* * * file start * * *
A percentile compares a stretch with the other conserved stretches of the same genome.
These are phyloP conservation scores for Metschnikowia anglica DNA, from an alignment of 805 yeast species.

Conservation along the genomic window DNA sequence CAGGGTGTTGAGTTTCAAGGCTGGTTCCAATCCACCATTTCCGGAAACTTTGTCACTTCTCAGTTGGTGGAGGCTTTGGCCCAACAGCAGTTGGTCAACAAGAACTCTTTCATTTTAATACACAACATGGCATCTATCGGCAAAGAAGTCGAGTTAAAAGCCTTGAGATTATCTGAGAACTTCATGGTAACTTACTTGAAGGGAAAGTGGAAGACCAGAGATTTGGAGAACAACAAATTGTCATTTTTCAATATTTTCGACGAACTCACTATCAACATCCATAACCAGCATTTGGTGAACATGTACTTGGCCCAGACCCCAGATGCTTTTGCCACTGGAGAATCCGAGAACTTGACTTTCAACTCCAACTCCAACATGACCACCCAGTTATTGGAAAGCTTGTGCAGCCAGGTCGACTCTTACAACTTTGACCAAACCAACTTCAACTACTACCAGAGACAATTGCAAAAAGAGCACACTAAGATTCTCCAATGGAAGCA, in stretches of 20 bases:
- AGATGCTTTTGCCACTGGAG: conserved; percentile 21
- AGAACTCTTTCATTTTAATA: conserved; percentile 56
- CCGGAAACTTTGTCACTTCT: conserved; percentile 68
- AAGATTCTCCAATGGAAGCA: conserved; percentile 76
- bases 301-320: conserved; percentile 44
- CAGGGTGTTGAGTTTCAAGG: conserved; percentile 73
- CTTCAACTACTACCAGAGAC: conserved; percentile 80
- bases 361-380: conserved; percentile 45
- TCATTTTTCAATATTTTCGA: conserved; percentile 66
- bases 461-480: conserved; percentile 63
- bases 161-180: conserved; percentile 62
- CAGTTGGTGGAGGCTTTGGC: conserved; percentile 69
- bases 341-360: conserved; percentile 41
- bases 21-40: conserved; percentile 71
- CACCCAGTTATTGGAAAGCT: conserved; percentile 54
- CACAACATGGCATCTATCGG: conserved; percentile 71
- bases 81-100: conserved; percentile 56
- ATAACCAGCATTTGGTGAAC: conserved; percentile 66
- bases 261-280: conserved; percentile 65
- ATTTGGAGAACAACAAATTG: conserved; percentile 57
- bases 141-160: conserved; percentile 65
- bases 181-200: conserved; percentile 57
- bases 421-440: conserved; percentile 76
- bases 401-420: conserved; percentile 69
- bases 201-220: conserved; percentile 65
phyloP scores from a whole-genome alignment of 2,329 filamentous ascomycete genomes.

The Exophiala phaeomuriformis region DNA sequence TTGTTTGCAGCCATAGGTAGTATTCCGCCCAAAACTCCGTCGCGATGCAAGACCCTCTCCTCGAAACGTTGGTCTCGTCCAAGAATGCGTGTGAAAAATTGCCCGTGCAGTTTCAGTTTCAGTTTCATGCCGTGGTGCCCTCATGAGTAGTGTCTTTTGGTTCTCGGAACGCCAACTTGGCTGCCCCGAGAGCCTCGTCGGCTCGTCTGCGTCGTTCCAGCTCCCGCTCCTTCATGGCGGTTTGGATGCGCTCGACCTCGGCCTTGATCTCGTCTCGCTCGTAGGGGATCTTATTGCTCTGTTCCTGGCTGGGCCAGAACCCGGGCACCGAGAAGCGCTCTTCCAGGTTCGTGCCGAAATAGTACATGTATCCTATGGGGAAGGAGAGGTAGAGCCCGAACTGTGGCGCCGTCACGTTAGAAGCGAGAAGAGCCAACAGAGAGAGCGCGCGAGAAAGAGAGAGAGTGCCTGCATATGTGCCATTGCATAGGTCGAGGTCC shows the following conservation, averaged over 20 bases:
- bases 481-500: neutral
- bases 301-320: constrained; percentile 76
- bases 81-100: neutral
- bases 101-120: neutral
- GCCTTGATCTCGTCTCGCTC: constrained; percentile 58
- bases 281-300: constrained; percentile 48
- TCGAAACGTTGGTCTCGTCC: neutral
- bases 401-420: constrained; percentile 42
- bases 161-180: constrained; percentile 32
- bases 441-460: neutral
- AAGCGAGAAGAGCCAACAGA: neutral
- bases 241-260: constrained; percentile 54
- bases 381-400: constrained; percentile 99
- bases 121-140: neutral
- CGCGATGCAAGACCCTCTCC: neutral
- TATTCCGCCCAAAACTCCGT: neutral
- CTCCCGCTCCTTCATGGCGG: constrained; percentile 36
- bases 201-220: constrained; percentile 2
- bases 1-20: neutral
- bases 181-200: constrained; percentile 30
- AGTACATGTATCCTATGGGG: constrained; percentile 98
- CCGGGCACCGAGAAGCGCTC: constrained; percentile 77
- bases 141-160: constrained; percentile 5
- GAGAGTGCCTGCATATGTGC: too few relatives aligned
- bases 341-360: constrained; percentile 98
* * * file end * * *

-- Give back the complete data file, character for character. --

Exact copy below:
A percentile compares a stretch with the other conserved stretches of the same genome.
These are phyloP conservation scores for Metschnikowia anglica DNA, from an alignment of 805 yeast species.

Conservation along the genomic window DNA sequence CAGGGTGTTGAGTTTCAAGGCTGGTTCCAATCCACCATTTCCGGAAACTTTGTCACTTCTCAGTTGGTGGAGGCTTTGGCCCAACAGCAGTTGGTCAACAAGAACTCTTTCATTTTAATACACAACATGGCATCTATCGGCAAAGAAGTCGAGTTAAAAGCCTTGAGATTATCTGAGAACTTCATGGTAACTTACTTGAAGGGAAAGTGGAAGACCAGAGATTTGGAGAACAACAAATTGTCATTTTTCAATATTTTCGACGAACTCACTATCAACATCCATAACCAGCATTTGGTGAACATGTACTTGGCCCAGACCCCAGATGCTTTTGCCACTGGAGAATCCGAGAACTTGACTTTCAACTCCAACTCCAACATGACCACCCAGTTATTGGAAAGCTTGTGCAGCCAGGTCGACTCTTACAACTTTGACCAAACCAACTTCAACTACTACCAGAGACAATTGCAAAAAGAGCACACTAAGATTCTCCAATGGAAGCA, in stretches of 20 bases:
- AGATGCTTTTGCCACTGGAG: conserved; percentile 21
- AGAACTCTTTCATTTTAATA: conserved; percentile 56
- CCGGAAACTTTGTCACTTCT: conserved; percentile 68
- AAGATTCTCCAATGGAAGCA: conserved; percentile 76
- bases 301-320: conserved; percentile 44
- CAGGGTGTTGAGTTTCAAGG: conserved; percentile 73
- CTTCAACTACTACCAGAGAC: conserved; percentile 80
- bases 361-380: conserved; percentile 45
- TCATTTTTCAATATTTTCGA: conserved; percentile 66
- bases 461-480: conserved; percentile 63
- bases 161-180: conserved; percentile 62
- CAGTTGGTGGAGGCTTTGGC: conserved; percentile 69
- bases 341-360: conserved; percentile 41
- bases 21-40: conserved; percentile 71
- CACCCAGTTATTGGAAAGCT: conserved; percentile 54
- CACAACATGGCATCTATCGG: conserved; percentile 71
- bases 81-100: conserved; percentile 56
- ATAACCAGCATTTGGTGAAC: conserved; percentile 66
- bases 261-280: conserved; percentile 65
- ATTTGGAGAACAACAAATTG: conserved; percentile 57
- bases 141-160: conserved; percentile 65
- bases 181-200: conserved; percentile 57
- bases 421-440: conserved; percentile 76
- bases 401-420: conserved; percentile 69
- bases 201-220: conserved; percentile 65
phyloP scores from a whole-genome alignment of 2,329 filamentous ascomycete genomes.

The Exophiala phaeomuriformis region DNA sequence TTGTTTGCAGCCATAGGTAGTATTCCGCCCAAAACTCCGTCGCGATGCAAGACCCTCTCCTCGAAACGTTGGTCTCGTCCAAGAATGCGTGTGAAAAATTGCCCGTGCAGTTTCAGTTTCAGTTTCATGCCGTGGTGCCCTCATGAGTAGTGTCTTTTGGTTCTCGGAACGCCAACTTGGCTGCCCCGAGAGCCTCGTCGGCTCGTCTGCGTCGTTCCAGCTCCCGCTCCTTCATGGCGGTTTGGATGCGCTCGACCTCGGCCTTGATCTCGTCTCGCTCGTAGGGGATCTTATTGCTCTGTTCCTGGCTGGGCCAGAACCCGGGCACCGAGAAGCGCTCTTCCAGGTTCGTGCCGAAATAGTACATGTATCCTATGGGGAAGGAGAGGTAGAGCCCGAACTGTGGCGCCGTCACGTTAGAAGCGAGAAGAGCCAACAGAGAGAGCGCGCGAGAAAGAGAGAGAGTGCCTGCATATGTGCCATTGCATAGGTCGAGGTCC shows the following conservation, averaged over 20 bases:
- bases 481-500: neutral
- bases 301-320: constrained; percentile 76
- bases 81-100: neutral
- bases 101-120: neutral
- GCCTTGATCTCGTCTCGCTC: constrained; percentile 58
- bases 281-300: constrained; percentile 48
- TCGAAACGTTGGTCTCGTCC: neutral
- bases 401-420: constrained; percentile 42
- bases 161-180: constrained; percentile 32
- bases 441-460: neutral
- AAGCGAGAAGAGCCAACAGA: neutral
- bases 241-260: constrained; percentile 54
- bases 381-400: constrained; percentile 99
- bases 121-140: neutral
- CGCGATGCAAGACCCTCTCC: neutral
- TATTCCGCCCAAAACTCCGT: neutral
- CTCCCGCTCCTTCATGGCGG: constrained; percentile 36
- bases 201-220: constrained; percentile 2
- bases 1-20: neutral
- bases 181-200: constrained; percentile 30
- AGTACATGTATCCTATGGGG: constrained; percentile 98
- CCGGGCACCGAGAAGCGCTC: constrained; percentile 77
- bases 141-160: constrained; percentile 5
- GAGAGTGCCTGCATATGTGC: too few relatives aligned
- bases 341-360: constrained; percentile 98